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WHO lowers recommended age for children to be eligible for Pfizer Covid vaccine to five years old


The World Health Organization (WHO) has lowered its minimum recommended age for the Pfizer-BioNTech Covid vaccine from 12 to five years old. The organization now recommends worldwide governments to extend authorization for the Pfizer jab to match its guidance.

The recommendation comes after the Strategic Advisory Group of Experts on immunization held a meeting on Wednesday to evaluate the vaccine. They added that this age group is of the lowest priority to get the shot. 

Pfizer’s shot is already approved for children as young as five years old in America. It is the most popularly used in much of the world, including the U.S.

The WHO’s recommendation comes despite the little risk young children face from the virus, with the Centers for Disease Control and Prevention (CDC) reporting last week that minors made up less than 0.1 percent of deaths from the virus in the U.S.

The World Health Organization has dropped its recommended age to receive the Pfizer COVID-19 vaccine down to five, from 12. The change comes despite data that children face little risk when they are infected. (Pictured): A young child in Miami, Florida, receives a shot of a COVID-19 vaccine

‘This age group (5-11) is in the lowest priority use group for vaccination except, for children who have co-morbidities,’ SAGE chairman Alejandro Cravioto said at a briefing.   

The WHO’s vaccine director, Kate O’Brien, said no safety concerns were raised for application of Pfizer’s vaccine in 5 to 11 years old in clinical trials.

The panel also recommended that booster doses of Pfizer’s vaccine should be administered 4 months to 6 months after the completion of the primary series, in high-priority groups like older adults and health workers. 

‘Increase in booster dose coverage for high risk priority groups will usually yield greater reduction in severe disease and deaths than use of equivalent vaccine to increase primary vaccination coverage,’ Cravioto added.

Cravioto said the revised roadmap for prioritization for COVID vaccines took into account the increasing availability of vaccines, current coverage and the circulation of variants of concern.

The panel said the recommendation for use of Pfizer’s booster dose was only for certain priority groups and that it was not endorsing ‘unfettered’ use in all ages.

The WHO has previously opposed the use of Covid boosters around the world. Earlier this week, its Chief Scientist Soumya Swaminathan said that she did not see it as necessary for healthy children to receive Covid boosters.

‘The aim is to protect the most vulnerable, to protect those at highest risk of severe disease and dying, those are our elderly population, immunocompromised with underlying conditions and also health care workers,’ she said during a briefing Tuesday.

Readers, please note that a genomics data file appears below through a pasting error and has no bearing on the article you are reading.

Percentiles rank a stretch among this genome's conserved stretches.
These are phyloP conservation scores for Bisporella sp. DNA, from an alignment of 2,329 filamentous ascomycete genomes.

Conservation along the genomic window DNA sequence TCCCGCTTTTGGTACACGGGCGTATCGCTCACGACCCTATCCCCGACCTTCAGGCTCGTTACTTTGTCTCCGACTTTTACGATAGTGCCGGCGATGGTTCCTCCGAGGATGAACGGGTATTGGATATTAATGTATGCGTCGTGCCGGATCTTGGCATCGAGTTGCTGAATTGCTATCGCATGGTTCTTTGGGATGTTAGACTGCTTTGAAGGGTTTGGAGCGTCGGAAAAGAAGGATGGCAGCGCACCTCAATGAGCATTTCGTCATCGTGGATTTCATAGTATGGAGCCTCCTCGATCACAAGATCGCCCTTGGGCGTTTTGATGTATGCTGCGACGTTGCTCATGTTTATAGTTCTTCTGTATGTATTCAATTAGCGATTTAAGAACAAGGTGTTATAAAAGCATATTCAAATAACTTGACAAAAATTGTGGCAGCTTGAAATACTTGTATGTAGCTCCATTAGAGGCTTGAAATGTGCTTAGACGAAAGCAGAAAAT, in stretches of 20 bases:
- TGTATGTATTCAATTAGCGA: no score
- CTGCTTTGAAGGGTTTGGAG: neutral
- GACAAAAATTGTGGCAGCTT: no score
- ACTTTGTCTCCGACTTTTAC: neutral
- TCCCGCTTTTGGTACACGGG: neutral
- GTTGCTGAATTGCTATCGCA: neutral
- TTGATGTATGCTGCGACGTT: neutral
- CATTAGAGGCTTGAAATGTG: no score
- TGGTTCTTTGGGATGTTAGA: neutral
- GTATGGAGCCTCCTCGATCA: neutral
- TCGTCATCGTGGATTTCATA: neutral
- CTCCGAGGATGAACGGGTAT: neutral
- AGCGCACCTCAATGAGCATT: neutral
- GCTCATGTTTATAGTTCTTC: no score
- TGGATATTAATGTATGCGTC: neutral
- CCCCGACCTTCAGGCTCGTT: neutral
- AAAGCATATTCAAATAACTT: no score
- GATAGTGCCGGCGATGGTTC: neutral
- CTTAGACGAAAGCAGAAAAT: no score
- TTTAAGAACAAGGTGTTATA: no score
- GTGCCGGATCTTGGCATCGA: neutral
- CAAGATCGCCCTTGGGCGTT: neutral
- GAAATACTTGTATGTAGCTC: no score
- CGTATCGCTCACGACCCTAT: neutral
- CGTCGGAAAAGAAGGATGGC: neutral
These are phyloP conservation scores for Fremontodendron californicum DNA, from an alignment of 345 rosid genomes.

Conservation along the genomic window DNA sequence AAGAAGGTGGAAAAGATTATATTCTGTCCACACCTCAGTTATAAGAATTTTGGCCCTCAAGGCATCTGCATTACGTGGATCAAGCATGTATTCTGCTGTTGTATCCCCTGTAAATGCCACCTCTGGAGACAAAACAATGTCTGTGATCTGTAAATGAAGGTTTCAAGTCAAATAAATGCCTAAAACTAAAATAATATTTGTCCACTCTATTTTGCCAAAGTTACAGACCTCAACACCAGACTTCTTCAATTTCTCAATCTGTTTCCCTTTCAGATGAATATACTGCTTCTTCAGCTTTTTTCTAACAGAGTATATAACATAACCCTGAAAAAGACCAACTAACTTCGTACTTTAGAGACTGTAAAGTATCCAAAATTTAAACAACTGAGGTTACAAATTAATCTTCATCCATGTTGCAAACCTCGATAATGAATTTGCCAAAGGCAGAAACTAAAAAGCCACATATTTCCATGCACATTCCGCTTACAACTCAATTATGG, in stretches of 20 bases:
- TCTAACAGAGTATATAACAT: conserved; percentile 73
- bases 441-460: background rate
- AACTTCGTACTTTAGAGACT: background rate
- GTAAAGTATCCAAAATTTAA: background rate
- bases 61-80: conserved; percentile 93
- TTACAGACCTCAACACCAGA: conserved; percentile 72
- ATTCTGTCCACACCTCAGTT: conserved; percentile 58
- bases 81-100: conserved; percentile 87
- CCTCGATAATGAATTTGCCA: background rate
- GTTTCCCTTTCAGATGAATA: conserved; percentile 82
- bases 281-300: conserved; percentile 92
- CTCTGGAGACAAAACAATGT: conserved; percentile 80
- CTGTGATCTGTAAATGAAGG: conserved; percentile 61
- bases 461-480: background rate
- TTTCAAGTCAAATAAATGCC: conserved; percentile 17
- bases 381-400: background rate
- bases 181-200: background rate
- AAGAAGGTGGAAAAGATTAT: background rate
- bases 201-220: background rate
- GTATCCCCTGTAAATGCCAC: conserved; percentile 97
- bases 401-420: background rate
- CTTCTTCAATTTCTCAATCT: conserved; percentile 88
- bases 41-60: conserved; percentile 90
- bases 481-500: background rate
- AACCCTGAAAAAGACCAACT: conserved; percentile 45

Swaminathan lead’s the WHO’s Strategic Advisory Group of Experts on Immunization. The agency has long been critical of the rollout of Covid booster shots, believing that risk of infection for a fully vaccinated person is already low enough – and that nations should instead donate doses overseas. 

Pfizer’s shot for children younger than five is a smaller dose than the one given to older children an adults. The standard size dose is 30 micrograms, while the one for young children is only ten micrograms.

The company is also trialing a three microgram, three dose, vaccine for kids under the age of five and hopes to receive authorization in the U.S. soon.

Many American parents are also split on whether they plan to vaccinate their children.

Children aged five to 11 are by far the least vaccinated group in the U.S. only 28 percent have received their first dose of the vaccine, and 19 percent are fully vaccinated, per CDC data.

For comparison, nearly every American over the age of 65 has received at least one shot, and at least 74 percent of every adult age group has received the jab. 

A study published by researchers from the University of Utah in October found that 50 percent of children who contract Covid have an asymptomatic case.

A study published in October found that half of children who contracted COVID-19 did not experience symptoms of the virus compared to only 12% of adults. The study was conducted before the more mild Omicron variant become America's dominant strain

A study published in October found that half of children who contracted COVID-19 did not experience symptoms of the virus compared to only 12% of adults. The study was conducted before the more mild Omicron variant become America’s dominant strain

The study was also performed during the Delta variant wave, before Omicron stormed the world and took over as America’s dominant strain. 

Omicron is much more mild than Delta and other previous strains of the virus, making it likely the risk children face has only decreased.

A CDC study published last week found that people of all ages are half as likely to require hospitalization as a result of Omicron infection and 91 percent less likely to die.

The little risk children face has made some concerned about vaccinations, as the small risk a kid faces of developing myocarditis may not be worth receiving the shot.



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